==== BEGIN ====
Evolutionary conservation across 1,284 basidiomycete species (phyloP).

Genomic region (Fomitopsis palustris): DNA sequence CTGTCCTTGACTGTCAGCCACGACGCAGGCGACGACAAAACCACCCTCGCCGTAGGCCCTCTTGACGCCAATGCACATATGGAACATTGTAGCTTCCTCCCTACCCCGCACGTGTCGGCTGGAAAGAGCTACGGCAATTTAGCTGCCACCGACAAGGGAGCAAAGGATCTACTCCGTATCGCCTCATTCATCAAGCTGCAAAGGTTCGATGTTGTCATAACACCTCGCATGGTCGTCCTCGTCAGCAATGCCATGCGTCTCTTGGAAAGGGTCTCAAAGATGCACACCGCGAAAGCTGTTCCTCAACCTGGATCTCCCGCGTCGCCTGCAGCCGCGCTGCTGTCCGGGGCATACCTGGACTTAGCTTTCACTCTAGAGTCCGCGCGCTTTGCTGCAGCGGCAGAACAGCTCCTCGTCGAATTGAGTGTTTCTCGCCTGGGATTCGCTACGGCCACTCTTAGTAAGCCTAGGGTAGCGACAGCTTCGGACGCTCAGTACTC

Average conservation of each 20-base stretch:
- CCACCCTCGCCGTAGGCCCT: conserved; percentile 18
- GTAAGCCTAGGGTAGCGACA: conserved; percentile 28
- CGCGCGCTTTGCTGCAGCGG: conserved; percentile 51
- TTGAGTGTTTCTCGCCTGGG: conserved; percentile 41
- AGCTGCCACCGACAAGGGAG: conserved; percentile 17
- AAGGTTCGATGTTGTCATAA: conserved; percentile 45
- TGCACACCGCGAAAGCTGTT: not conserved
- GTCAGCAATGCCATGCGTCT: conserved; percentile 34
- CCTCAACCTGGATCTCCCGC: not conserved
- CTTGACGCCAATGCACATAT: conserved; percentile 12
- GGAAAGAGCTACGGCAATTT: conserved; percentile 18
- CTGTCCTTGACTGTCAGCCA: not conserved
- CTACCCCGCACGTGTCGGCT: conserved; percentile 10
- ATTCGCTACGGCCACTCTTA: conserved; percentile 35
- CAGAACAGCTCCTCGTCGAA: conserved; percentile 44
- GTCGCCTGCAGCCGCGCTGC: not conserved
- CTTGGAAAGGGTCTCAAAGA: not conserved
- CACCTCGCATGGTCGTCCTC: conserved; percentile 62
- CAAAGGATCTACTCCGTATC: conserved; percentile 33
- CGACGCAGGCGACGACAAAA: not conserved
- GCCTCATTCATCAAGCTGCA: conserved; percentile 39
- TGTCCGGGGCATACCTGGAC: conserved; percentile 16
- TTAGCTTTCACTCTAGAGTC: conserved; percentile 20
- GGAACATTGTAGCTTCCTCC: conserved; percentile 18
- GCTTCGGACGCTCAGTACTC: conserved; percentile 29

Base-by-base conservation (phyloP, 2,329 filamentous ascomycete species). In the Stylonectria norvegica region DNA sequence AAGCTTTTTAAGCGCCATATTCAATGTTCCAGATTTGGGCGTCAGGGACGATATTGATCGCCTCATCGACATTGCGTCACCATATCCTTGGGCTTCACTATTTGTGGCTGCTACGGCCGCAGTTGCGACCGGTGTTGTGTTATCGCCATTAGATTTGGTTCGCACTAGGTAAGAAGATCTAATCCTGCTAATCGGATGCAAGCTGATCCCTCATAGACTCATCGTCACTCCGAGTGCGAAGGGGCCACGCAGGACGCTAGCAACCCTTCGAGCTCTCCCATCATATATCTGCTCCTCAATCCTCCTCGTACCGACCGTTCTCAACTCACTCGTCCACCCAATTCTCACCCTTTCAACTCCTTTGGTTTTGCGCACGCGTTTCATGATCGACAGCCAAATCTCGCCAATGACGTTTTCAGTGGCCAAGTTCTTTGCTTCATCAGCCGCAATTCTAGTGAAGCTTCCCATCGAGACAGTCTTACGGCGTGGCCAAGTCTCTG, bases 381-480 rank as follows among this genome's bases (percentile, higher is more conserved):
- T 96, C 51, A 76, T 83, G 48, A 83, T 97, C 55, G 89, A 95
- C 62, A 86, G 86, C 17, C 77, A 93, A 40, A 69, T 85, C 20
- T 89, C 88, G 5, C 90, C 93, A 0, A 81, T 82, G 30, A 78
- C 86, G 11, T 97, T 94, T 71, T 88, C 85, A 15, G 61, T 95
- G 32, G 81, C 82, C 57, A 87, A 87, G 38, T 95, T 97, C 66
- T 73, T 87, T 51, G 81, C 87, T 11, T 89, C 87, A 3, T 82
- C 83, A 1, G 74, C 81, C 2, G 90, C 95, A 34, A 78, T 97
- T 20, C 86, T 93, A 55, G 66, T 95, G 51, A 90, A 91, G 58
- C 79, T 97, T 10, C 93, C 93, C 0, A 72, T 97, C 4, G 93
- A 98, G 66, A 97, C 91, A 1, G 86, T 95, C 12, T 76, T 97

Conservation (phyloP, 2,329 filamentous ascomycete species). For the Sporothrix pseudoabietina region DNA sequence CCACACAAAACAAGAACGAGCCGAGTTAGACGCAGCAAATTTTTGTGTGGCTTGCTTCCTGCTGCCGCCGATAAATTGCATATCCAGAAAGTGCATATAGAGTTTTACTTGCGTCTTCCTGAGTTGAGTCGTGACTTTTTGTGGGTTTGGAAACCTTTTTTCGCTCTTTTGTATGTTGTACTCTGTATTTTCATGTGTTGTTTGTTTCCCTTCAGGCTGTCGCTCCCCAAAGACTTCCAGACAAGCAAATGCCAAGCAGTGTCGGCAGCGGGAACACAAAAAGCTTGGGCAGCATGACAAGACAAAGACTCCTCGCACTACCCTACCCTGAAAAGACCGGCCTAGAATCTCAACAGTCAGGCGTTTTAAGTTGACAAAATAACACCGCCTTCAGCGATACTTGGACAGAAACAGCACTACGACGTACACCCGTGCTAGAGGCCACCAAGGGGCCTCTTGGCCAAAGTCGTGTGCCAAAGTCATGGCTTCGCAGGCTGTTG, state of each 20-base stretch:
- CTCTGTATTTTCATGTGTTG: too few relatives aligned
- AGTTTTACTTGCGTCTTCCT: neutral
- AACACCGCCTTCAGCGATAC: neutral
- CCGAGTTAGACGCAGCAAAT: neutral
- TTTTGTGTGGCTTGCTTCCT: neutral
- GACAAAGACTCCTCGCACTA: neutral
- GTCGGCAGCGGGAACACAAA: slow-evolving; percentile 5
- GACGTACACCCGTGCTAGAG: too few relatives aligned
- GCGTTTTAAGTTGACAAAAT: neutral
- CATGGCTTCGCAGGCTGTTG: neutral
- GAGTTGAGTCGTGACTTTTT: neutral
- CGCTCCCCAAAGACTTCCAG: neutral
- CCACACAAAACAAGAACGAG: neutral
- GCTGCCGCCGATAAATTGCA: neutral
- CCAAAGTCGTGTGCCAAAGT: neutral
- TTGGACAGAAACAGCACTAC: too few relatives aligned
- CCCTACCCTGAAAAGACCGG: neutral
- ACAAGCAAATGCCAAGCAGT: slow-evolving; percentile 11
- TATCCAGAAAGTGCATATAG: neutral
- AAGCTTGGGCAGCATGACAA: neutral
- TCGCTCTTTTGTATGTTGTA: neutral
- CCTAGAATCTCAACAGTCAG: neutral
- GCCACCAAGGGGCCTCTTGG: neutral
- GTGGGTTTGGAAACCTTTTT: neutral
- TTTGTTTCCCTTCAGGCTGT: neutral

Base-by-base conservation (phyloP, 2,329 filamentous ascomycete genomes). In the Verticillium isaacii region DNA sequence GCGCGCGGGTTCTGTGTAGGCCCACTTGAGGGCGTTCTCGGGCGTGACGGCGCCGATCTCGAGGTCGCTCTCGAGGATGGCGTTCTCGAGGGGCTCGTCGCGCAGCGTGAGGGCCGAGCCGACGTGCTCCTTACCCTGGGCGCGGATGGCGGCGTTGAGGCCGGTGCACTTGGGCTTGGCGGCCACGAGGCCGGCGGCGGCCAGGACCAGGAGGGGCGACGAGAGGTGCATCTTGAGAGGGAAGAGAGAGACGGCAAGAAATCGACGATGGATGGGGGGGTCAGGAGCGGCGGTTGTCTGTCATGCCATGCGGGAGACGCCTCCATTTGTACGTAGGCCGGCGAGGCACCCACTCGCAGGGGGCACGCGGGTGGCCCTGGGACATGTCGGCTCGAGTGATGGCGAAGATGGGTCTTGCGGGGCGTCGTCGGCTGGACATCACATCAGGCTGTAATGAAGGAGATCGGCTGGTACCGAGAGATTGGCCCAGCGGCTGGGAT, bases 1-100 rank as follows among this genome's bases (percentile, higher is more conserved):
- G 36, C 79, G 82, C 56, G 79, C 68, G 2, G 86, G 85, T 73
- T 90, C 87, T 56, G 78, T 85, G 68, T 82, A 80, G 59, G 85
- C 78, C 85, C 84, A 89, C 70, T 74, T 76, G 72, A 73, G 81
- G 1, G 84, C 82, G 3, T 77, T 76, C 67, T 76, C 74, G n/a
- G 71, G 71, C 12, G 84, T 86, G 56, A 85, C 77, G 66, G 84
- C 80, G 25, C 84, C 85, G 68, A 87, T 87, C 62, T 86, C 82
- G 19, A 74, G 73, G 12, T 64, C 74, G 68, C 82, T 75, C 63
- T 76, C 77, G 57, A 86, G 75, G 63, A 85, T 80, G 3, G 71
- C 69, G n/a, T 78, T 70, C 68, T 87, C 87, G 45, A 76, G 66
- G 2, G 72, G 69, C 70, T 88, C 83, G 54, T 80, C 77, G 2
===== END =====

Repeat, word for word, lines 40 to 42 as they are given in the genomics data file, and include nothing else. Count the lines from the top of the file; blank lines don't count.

Conservation (phyloP, 2,329 filamentous ascomycete species). For the Sporothrix pseudoabietina region DNA sequence CCACACAAAACAAGAACGAGCCGAGTTAGACGCAGCAAATTTTTGTGTGGCTTGCTTCCTGCTGCCGCCGATAAATTGCATATCCAGAAAGTGCATATAGAGTTTTACTTGCGTCTTCCTGAGTTGAGTCGTGACTTTTTGTGGGTTTGGAAACCTTTTTTCGCTCTTTTGTATGTTGTACTCTGTATTTTCATGTGTTGTTTGTTTCCCTTCAGGCTGTCGCTCCCCAAAGACTTCCAGACAAGCAAATGCCAAGCAGTGTCGGCAGCGGGAACACAAAAAGCTTGGGCAGCATGACAAGACAAAGACTCCTCGCACTACCCTACCCTGAAAAGACCGGCCTAGAATCTCAACAGTCAGGCGTTTTAAGTTGACAAAATAACACCGCCTTCAGCGATACTTGGACAGAAACAGCACTACGACGTACACCCGTGCTAGAGGCCACCAAGGGGCCTCTTGGCCAAAGTCGTGTGCCAAAGTCATGGCTTCGCAGGCTGTTG, state of each 20-base stretch:
- CTCTGTATTTTCATGTGTTG: too few relatives aligned
- AGTTTTACTTGCGTCTTCCT: neutral